Yoyo Loach (Botia almorhae): Ultimate Care Guide


The Yoyo Loach, known by the scientific name Botia almorhae, is originally from Pakistan and is also known as the Alora Loach. The name Yoyo Loach originated after photographer Ken Childs noticed how the fish resembles a child’s yoyo as it swims up and down, with a yoyo pattern on its sides. The Yoyo Loach belong to the Botiidae family, with the loaches divided into five families including Balitoridae, Botiidae, Cobitidae, Nemacheilidae, and Vaillantellidae.

The Yoyo Loach is extremely widespread and found throughout Asia and the Middle East, with populations thriving in India and Pakistan in the largest numbers. Because of how common this species is, they are listed as Least Concern on the International Union for Conservation of Nature red list. The Yoyo Loach is different from most other loaches because they are not nocturnal and are most active during the day. This species is always looking for food and bring a lot of activity to the bottom of any aquarium.

The Yoyo Loach has black stripes down their sides that are broken up by their silver body and black dots. Since their stripes are not fully solid, the bodies of the Yoyo Loach create the letters “Y” and “O” that make up their name. The Yoyo Loach also has hints of blue that outline their black stripes and they use their dimensional pattern to distract predators as they swim by. The fins on this fish are translucent and they have a forked caudal fin. The Yoyo Loach has a small, pointed head with short barbels that help them search for food.

Yoyo Loach
Yoyo Loach (Botia almorhae)

Yoyo Loach Care

The Yoyo Loach is a hardy fish species, but they need stable water conditions to thrive in an aquarium habitat. They prefer still water with many rocks that allow them to search for larger bits of food easily. The Yoyo Loach is adaptable to various water conditions but should be given time to get used to substantial changes should they occur in their tank.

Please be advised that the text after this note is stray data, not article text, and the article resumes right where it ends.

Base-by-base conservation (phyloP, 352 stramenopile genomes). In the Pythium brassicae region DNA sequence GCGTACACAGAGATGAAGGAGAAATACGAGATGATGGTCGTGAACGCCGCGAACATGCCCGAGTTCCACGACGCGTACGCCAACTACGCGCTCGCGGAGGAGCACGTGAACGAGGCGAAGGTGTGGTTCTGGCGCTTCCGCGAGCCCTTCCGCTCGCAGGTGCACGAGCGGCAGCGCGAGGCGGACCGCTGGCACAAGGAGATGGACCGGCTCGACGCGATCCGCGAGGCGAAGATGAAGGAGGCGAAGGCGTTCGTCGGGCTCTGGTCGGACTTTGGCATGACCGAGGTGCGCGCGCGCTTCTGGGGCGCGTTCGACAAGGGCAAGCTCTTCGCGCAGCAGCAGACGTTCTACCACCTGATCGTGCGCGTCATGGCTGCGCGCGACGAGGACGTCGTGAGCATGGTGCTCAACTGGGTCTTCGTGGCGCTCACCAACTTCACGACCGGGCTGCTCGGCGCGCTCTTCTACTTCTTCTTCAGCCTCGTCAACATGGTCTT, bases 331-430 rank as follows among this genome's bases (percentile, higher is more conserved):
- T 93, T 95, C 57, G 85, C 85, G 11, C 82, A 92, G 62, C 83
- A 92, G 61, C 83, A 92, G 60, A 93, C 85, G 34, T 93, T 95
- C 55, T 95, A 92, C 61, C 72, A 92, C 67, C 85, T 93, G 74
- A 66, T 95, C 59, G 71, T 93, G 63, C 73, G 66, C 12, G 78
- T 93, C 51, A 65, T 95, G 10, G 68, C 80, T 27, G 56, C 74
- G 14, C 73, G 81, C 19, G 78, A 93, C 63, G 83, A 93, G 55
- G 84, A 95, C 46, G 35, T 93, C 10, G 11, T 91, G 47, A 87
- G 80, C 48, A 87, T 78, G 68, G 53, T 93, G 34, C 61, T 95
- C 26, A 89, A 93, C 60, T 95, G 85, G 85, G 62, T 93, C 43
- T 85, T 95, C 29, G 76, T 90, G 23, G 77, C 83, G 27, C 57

Yoyo Loach Temperature

The Yoyo Loach prefers a water temperature in their tank that fall between 75 and 86 degrees Fahrenheit. The temperature of water should be measured frequently to ensure the consistent tank conditions that the Yoyo Loach needs to be healthy.

Yoyo Loach Water pH

The Yoyo Leach needs a water pH in their aquarium that ranges from 6.5 to 7.5, with slight alkalinity and water hardness that ranges from 3 to 9. The correct pH and hardness are important to ensure a quality habitat that will keep the Yoyo Loach happy in their home.

Yoyo Loach Size

The Yoyo Loach grows to an average size of two and a half inches in captivity but can reach up to six inches in the wild.

Yoyo Loach Tank Size

The Yoyo Loach should live in a tank that is at least 40 gallons in size to provide an optimal habitat. They can start in a 20-gallon tank when they are young but will need a larger tank as they grow up and get bigger in adulthood. The more Yoyo Loach you add to a tank, the bigger the aquarium will need to be. Each fish needs 10-15 gallons of water to roam, so a school of five Yoyo Loach would need at least 70 gallons to live peacefully.

Yoyo Loach Food & Diet

The Yoyo Loach is typically a scavenger in the wild, eating bits of food that they find on the rocky bottom surfaces of their ecosystem. This species uses most of their time searching for food and enjoys eating a variety of things such as small crustaceans, insect larvae, and plant matter. The Yoyo Loach is easy to feed in a tank, as they will eat pretty much anything they can find in their search and are known for their big appetites.